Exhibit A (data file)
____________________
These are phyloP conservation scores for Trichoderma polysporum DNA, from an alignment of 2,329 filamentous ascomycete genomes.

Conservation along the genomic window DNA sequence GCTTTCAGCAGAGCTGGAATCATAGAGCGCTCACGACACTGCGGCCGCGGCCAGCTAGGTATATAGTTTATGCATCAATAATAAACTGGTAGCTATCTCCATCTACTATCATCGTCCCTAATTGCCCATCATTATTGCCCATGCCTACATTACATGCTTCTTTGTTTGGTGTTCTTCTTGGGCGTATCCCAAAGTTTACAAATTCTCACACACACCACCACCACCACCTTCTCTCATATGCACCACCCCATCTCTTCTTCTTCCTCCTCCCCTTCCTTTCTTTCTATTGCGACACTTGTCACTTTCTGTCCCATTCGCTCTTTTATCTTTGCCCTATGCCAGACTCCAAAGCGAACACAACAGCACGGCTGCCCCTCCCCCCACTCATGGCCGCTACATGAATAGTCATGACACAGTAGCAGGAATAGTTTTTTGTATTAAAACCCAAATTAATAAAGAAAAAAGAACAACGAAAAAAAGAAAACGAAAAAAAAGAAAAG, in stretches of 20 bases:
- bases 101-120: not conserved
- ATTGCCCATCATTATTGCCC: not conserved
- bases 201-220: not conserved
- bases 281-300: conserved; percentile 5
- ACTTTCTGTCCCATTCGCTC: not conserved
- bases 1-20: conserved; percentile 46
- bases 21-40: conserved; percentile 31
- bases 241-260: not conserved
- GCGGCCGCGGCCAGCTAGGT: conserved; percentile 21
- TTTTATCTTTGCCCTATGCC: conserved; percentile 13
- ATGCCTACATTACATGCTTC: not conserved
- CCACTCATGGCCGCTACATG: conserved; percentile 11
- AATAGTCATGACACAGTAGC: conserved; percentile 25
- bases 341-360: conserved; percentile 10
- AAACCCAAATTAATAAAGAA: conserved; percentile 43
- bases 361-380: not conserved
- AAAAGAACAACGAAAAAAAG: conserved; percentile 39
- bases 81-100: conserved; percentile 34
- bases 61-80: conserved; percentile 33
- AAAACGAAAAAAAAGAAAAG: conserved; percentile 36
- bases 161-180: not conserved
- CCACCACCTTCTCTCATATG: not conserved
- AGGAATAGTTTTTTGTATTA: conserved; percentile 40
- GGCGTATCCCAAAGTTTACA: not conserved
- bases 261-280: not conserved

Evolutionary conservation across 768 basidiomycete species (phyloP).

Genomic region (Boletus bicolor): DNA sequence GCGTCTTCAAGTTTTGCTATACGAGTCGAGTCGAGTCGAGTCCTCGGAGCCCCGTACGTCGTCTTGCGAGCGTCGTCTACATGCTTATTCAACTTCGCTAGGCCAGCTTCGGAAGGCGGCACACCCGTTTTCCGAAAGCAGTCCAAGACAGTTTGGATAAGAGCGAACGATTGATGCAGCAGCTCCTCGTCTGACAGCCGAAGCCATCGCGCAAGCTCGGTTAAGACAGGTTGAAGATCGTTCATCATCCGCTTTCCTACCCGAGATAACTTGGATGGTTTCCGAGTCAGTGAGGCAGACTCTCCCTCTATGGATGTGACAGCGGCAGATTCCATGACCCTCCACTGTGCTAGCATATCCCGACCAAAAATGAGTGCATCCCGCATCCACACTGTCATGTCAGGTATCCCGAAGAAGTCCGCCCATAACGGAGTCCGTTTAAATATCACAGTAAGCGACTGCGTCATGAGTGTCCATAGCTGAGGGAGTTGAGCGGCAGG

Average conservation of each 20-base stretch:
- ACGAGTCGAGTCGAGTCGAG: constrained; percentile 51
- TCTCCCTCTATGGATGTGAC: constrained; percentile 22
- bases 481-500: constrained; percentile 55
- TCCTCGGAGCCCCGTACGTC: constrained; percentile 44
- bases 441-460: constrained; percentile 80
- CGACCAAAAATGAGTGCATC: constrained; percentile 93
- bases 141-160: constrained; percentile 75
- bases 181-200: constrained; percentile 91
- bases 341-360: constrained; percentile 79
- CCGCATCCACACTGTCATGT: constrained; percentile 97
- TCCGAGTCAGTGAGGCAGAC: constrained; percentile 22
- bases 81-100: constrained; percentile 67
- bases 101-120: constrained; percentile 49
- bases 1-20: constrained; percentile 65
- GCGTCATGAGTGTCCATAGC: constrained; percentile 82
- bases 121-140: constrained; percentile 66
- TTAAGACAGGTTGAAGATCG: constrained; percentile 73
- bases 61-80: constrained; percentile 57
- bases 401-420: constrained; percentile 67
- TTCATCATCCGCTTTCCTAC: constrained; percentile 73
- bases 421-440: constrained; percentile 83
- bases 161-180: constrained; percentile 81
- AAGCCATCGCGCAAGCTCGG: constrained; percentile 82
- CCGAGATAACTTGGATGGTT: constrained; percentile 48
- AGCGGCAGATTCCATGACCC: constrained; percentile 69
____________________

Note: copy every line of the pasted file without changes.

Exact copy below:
These are phyloP conservation scores for Trichoderma polysporum DNA, from an alignment of 2,329 filamentous ascomycete genomes.

Conservation along the genomic window DNA sequence GCTTTCAGCAGAGCTGGAATCATAGAGCGCTCACGACACTGCGGCCGCGGCCAGCTAGGTATATAGTTTATGCATCAATAATAAACTGGTAGCTATCTCCATCTACTATCATCGTCCCTAATTGCCCATCATTATTGCCCATGCCTACATTACATGCTTCTTTGTTTGGTGTTCTTCTTGGGCGTATCCCAAAGTTTACAAATTCTCACACACACCACCACCACCACCTTCTCTCATATGCACCACCCCATCTCTTCTTCTTCCTCCTCCCCTTCCTTTCTTTCTATTGCGACACTTGTCACTTTCTGTCCCATTCGCTCTTTTATCTTTGCCCTATGCCAGACTCCAAAGCGAACACAACAGCACGGCTGCCCCTCCCCCCACTCATGGCCGCTACATGAATAGTCATGACACAGTAGCAGGAATAGTTTTTTGTATTAAAACCCAAATTAATAAAGAAAAAAGAACAACGAAAAAAAGAAAACGAAAAAAAAGAAAAG, in stretches of 20 bases:
- bases 101-120: not conserved
- ATTGCCCATCATTATTGCCC: not conserved
- bases 201-220: not conserved
- bases 281-300: conserved; percentile 5
- ACTTTCTGTCCCATTCGCTC: not conserved
- bases 1-20: conserved; percentile 46
- bases 21-40: conserved; percentile 31
- bases 241-260: not conserved
- GCGGCCGCGGCCAGCTAGGT: conserved; percentile 21
- TTTTATCTTTGCCCTATGCC: conserved; percentile 13
- ATGCCTACATTACATGCTTC: not conserved
- CCACTCATGGCCGCTACATG: conserved; percentile 11
- AATAGTCATGACACAGTAGC: conserved; percentile 25
- bases 341-360: conserved; percentile 10
- AAACCCAAATTAATAAAGAA: conserved; percentile 43
- bases 361-380: not conserved
- AAAAGAACAACGAAAAAAAG: conserved; percentile 39
- bases 81-100: conserved; percentile 34
- bases 61-80: conserved; percentile 33
- AAAACGAAAAAAAAGAAAAG: conserved; percentile 36
- bases 161-180: not conserved
- CCACCACCTTCTCTCATATG: not conserved
- AGGAATAGTTTTTTGTATTA: conserved; percentile 40
- GGCGTATCCCAAAGTTTACA: not conserved
- bases 261-280: not conserved

Evolutionary conservation across 768 basidiomycete species (phyloP).

Genomic region (Boletus bicolor): DNA sequence GCGTCTTCAAGTTTTGCTATACGAGTCGAGTCGAGTCGAGTCCTCGGAGCCCCGTACGTCGTCTTGCGAGCGTCGTCTACATGCTTATTCAACTTCGCTAGGCCAGCTTCGGAAGGCGGCACACCCGTTTTCCGAAAGCAGTCCAAGACAGTTTGGATAAGAGCGAACGATTGATGCAGCAGCTCCTCGTCTGACAGCCGAAGCCATCGCGCAAGCTCGGTTAAGACAGGTTGAAGATCGTTCATCATCCGCTTTCCTACCCGAGATAACTTGGATGGTTTCCGAGTCAGTGAGGCAGACTCTCCCTCTATGGATGTGACAGCGGCAGATTCCATGACCCTCCACTGTGCTAGCATATCCCGACCAAAAATGAGTGCATCCCGCATCCACACTGTCATGTCAGGTATCCCGAAGAAGTCCGCCCATAACGGAGTCCGTTTAAATATCACAGTAAGCGACTGCGTCATGAGTGTCCATAGCTGAGGGAGTTGAGCGGCAGG

Average conservation of each 20-base stretch:
- ACGAGTCGAGTCGAGTCGAG: constrained; percentile 51
- TCTCCCTCTATGGATGTGAC: constrained; percentile 22
- bases 481-500: constrained; percentile 55
- TCCTCGGAGCCCCGTACGTC: constrained; percentile 44
- bases 441-460: constrained; percentile 80
- CGACCAAAAATGAGTGCATC: constrained; percentile 93
- bases 141-160: constrained; percentile 75
- bases 181-200: constrained; percentile 91
- bases 341-360: constrained; percentile 79
- CCGCATCCACACTGTCATGT: constrained; percentile 97
- TCCGAGTCAGTGAGGCAGAC: constrained; percentile 22
- bases 81-100: constrained; percentile 67
- bases 101-120: constrained; percentile 49
- bases 1-20: constrained; percentile 65
- GCGTCATGAGTGTCCATAGC: constrained; percentile 82
- bases 121-140: constrained; percentile 66
- TTAAGACAGGTTGAAGATCG: constrained; percentile 73
- bases 61-80: constrained; percentile 57
- bases 401-420: constrained; percentile 67
- TTCATCATCCGCTTTCCTAC: constrained; percentile 73
- bases 421-440: constrained; percentile 83
- bases 161-180: constrained; percentile 81
- AAGCCATCGCGCAAGCTCGG: constrained; percentile 82
- CCGAGATAACTTGGATGGTT: constrained; percentile 48
- AGCGGCAGATTCCATGACCC: constrained; percentile 69